# Iteration

For other uses, see Iteration (disambiguation).
A pentagon iteration. Connecting alternate corners of a regular pentagon produces a pentagram which encloses a smaller inverted pentagon. Iterating the process produces a sequence of nested pentagons and pentagrams and also demonstrates recursion (in the sense of nested self-similarity).[1]

Iteration is the act of repeating a process with the aim of approaching a desired goal, target or result. Each repetition of the process is also called an "iteration", and the results of one iteration are used as the starting point for the next iteration. The pentagon on the right also is a good example of how iteration relates to recursion. Although iteration is used, for example, to parse a linked list, recursion is required when we step up to binary trees. The pentagon demonstrates both.[2]

## Mathematics

Iteration in mathematics may refer to the process of iterating a function i.e. applying a function repeatedly, using the output from one iteration as the input to the next. Iteration of apparently simple functions can produce complex behaviours and difficult problems - for examples, see the Collatz conjecture and juggler sequences.

Another use of iteration in mathematics is in iterative methods which are used to produce approximate numerical solutions to certain mathematical problems. Newton's method is an example of an iterative method. Manual calculation of a number's square root is a common use and a well-known example.

## Computing

Iteration in computing is the repetition of a block of statements within a computer program. It can be used both as a general term, synonymous with repetition, and to describe a specific form of repetition with a mutable state.

When used in the first sense, recursion is an example of iteration, but typically using a recursive notation, which is typically not the case for iteration.

However, when used in the second (more restricted) sense, iteration describes the style of programming used in imperative programming languages. This contrasts with recursion, which has a more declarative approach.

Here is an example of iteration relying on destructive assignment, in imperative pseudocode:

```a = 0
for i from 1 to 3        // loop three times
{
a = a + i              // add the current value of i to a
}
print a                  // the number 6 is printed (0 + 1; 1 + 2; 3 + 3)
```

In this program fragment, the value of the variable i changes over time, taking the values 1, 2 and 3. This changing value—or mutable state—is characteristic of iteration.

Iteration can be approximated using recursive techniques in functional programming languages. The following example is in Scheme. Note that the following is recursive (a special case of iteration) because the definition of "how to iterate", the iter function, calls itself in order to solve the problem instance. Specifically it uses tail recursion so it does not use large amounts of stack space.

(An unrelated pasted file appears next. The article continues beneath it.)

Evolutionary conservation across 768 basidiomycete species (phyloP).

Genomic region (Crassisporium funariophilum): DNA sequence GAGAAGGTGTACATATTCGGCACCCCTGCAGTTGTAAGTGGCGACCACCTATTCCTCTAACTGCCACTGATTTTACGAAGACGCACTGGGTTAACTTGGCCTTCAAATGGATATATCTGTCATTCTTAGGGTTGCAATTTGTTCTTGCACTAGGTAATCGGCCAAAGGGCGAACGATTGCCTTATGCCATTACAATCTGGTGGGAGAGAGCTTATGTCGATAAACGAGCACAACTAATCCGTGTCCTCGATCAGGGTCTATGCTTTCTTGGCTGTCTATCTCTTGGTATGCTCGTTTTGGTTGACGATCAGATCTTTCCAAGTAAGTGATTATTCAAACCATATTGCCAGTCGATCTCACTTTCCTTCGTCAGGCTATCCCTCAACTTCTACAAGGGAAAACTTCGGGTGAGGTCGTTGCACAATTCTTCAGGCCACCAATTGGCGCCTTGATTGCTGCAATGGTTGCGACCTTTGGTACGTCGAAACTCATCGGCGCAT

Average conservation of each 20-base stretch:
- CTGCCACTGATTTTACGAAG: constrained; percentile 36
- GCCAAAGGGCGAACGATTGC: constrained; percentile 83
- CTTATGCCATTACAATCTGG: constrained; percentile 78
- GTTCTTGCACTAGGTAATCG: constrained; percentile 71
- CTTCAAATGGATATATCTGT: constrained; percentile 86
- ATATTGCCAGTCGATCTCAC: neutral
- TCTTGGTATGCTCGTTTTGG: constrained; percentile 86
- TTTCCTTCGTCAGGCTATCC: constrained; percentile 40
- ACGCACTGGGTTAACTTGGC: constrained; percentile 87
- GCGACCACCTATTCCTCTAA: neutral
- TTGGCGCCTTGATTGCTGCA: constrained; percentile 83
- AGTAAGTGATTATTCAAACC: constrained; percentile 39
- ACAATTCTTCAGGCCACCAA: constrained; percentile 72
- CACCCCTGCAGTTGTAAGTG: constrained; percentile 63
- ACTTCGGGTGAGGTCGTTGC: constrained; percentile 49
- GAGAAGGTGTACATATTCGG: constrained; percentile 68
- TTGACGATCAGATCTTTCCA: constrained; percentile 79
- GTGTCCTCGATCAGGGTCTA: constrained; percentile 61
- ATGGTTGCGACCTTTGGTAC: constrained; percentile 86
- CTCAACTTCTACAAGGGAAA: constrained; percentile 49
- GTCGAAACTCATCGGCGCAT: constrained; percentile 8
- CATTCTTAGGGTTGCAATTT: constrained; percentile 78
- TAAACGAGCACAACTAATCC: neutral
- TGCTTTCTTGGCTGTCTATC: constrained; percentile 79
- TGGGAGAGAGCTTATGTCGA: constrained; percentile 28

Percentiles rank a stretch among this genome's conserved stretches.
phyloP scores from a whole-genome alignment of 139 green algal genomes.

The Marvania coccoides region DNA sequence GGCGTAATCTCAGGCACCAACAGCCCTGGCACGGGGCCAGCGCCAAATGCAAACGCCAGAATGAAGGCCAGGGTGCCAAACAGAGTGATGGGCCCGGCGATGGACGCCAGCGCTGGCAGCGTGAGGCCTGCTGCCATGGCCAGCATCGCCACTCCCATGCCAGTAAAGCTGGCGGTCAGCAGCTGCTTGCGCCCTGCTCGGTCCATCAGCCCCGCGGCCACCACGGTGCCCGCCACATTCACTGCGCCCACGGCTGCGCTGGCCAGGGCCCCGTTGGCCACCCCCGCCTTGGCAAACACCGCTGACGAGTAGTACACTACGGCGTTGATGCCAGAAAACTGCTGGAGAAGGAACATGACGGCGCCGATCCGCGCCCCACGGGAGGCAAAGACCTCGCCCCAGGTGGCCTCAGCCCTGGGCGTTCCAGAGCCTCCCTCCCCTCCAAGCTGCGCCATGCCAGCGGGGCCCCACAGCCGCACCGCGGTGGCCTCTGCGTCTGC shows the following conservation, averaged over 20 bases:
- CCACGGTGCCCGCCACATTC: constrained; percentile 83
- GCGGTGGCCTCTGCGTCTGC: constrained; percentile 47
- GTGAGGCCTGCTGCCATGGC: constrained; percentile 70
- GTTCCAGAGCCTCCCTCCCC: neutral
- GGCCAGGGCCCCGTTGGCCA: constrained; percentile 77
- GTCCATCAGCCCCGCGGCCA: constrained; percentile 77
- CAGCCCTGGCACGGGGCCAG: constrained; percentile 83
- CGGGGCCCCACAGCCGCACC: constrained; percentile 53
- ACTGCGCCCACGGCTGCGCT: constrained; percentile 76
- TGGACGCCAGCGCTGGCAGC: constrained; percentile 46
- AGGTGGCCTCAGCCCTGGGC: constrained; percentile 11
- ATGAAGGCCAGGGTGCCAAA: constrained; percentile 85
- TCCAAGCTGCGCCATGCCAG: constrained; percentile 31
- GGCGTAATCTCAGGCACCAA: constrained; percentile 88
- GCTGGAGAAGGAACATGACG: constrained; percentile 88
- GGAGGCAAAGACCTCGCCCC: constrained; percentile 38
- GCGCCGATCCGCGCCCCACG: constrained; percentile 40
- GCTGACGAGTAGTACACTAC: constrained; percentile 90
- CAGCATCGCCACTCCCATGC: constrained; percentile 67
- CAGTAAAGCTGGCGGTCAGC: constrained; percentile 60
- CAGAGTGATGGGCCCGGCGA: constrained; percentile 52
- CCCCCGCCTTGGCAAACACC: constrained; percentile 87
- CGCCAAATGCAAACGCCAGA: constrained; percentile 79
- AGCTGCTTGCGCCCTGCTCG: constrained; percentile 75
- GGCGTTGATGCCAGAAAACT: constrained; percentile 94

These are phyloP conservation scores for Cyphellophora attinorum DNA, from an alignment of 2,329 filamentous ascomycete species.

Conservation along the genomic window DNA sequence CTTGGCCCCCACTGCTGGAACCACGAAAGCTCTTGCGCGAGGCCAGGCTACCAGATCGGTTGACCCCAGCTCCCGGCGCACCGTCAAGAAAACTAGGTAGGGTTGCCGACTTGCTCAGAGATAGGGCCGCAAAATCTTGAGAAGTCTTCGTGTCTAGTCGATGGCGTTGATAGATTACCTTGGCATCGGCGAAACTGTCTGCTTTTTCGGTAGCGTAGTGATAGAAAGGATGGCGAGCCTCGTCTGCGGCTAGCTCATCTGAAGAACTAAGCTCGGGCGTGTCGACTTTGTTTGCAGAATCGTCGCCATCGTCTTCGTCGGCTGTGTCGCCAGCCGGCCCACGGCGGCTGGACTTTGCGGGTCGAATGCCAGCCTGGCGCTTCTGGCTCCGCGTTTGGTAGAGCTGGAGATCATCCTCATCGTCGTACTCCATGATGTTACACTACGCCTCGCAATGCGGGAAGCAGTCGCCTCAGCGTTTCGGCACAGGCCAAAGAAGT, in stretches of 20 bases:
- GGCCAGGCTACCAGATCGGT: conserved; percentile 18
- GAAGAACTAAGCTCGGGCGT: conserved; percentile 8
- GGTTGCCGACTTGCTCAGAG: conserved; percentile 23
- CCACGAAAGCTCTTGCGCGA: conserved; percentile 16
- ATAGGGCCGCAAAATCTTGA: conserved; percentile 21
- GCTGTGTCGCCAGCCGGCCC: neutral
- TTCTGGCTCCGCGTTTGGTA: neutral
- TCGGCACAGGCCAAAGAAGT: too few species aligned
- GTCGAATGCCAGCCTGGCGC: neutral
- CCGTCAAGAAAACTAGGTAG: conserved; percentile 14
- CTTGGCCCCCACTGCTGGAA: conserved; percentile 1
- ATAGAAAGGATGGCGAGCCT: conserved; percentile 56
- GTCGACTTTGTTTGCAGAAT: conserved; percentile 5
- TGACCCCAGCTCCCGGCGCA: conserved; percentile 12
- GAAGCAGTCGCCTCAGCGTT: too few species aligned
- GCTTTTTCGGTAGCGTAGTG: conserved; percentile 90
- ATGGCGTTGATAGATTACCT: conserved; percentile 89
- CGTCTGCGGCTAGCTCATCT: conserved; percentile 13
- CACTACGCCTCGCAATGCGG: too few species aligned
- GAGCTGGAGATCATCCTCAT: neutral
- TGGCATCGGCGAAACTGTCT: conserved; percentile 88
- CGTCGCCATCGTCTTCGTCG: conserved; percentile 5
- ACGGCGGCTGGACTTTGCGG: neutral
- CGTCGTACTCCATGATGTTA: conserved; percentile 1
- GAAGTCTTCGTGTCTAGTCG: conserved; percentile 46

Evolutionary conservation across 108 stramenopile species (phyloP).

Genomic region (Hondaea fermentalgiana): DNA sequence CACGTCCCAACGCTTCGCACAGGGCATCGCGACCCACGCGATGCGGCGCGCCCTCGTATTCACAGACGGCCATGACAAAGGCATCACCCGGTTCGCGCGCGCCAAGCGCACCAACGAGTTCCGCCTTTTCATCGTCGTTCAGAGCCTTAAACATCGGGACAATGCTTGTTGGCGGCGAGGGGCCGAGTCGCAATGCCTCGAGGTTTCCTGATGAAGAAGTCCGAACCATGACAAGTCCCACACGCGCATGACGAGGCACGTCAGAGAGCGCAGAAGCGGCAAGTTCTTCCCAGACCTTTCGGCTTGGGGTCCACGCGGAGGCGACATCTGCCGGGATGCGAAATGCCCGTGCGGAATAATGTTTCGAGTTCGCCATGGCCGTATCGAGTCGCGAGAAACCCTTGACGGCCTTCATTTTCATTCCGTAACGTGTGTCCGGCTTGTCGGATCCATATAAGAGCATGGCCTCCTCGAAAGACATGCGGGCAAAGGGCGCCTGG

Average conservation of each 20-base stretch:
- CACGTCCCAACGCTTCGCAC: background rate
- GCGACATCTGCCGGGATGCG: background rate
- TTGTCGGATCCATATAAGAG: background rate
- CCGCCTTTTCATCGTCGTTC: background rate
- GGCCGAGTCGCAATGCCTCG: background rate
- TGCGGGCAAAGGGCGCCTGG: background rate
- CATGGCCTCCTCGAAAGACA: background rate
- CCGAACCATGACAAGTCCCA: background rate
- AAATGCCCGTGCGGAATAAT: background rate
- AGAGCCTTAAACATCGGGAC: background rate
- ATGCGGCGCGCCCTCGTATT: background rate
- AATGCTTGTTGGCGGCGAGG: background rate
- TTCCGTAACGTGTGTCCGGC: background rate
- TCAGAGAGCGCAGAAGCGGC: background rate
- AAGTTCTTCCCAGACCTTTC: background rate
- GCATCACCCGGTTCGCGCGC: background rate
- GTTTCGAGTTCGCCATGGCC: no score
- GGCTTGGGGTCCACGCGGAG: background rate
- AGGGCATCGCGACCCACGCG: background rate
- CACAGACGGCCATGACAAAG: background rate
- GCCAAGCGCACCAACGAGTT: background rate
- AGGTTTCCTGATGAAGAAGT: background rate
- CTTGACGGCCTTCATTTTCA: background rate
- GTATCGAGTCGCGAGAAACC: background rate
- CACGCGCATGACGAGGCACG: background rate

```(let iterate ((i 1) (a 0))
(if (<= i 3)
(iterate (+ i 1) (+ a i))
(display a)))
```

An iterator is an object that provides iteration as a generic service, allowing iteration to be done in the same way for a range of different data structures. Conversely, an iteratee is an abstraction which accepts or rejects data during an iteration process (controlled externally by an enumerator - so unlike with code that uses iterators, the iteratee code is not "in charge" of the iteration process).

Iteration is also performed using a worksheet, or by using solver or goal seek functions available in Excel. Many implicit equations like the Colebrook equation can be solved in the convenience of a worksheet by designing suitable calculation algorithms.[3]

Many of the engineering problems like solving Colebrook equations reaches 8-digit accuracy in as small as 12 iterations and a maximum of 100 iterations is sufficient to reach a 15-digit accurate result.[4]

## Project management

Main article: Project management
Iterations in agile project management

Iterations in a project context may refer to the technique of developing and delivering incremental components of business functionality, product development or process design. This is most often associated with agile software development, but could potentially be any material. A single iteration results in one or more bite-sized but complete packages of project work that can perform some tangible business function. Multiple iterations recurse to create a fully integrated product. This is often contrasted with the waterfall model approach.[citation needed]

## Education

Main article: Educational theory

In some schools of pedagogy, iterations are used to describe the process of teaching or guiding students to repeat experiments, assessments, or projects, until more accurate results are found, or the student has mastered the technical skill. This idea is found in the old adage, "Practice makes perfect." In particular, "iterative" is defined as the "process of learning and development that involves cyclical inquiry, enabling multiple opportunities for people to revisit ideas and critically reflect on their implication."[5]